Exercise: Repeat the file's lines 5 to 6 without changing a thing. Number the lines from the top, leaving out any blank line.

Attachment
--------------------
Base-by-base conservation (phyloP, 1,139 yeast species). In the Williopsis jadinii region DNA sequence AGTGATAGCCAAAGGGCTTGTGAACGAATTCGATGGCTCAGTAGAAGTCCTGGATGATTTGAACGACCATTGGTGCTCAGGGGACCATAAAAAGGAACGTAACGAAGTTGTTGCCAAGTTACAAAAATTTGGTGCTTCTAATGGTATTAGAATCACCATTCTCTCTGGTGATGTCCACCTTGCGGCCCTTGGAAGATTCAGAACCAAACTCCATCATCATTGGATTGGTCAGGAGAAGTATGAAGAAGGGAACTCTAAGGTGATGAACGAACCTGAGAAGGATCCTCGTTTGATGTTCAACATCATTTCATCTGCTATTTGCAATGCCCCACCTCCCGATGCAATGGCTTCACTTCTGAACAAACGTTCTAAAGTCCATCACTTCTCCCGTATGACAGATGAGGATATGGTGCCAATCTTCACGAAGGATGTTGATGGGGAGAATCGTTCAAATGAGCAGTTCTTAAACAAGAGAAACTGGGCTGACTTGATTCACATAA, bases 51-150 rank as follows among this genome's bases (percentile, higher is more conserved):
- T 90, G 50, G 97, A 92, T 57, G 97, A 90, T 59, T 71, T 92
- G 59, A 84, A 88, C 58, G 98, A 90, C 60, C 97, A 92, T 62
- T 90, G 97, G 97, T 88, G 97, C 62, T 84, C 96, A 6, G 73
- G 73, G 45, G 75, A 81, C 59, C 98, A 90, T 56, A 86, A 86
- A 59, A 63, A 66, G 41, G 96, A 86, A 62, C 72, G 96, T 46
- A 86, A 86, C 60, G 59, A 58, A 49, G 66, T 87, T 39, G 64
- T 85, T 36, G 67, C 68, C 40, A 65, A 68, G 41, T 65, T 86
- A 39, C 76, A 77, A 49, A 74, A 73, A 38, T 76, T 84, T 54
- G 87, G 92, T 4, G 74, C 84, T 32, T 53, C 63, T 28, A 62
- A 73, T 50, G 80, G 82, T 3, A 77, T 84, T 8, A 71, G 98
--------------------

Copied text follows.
- G 73, G 45, G 75, A 81, C 59, C 98, A 90, T 56, A 86, A 86
- A 59, A 63, A 66, G 41, G 96, A 86, A 62, C 72, G 96, T 46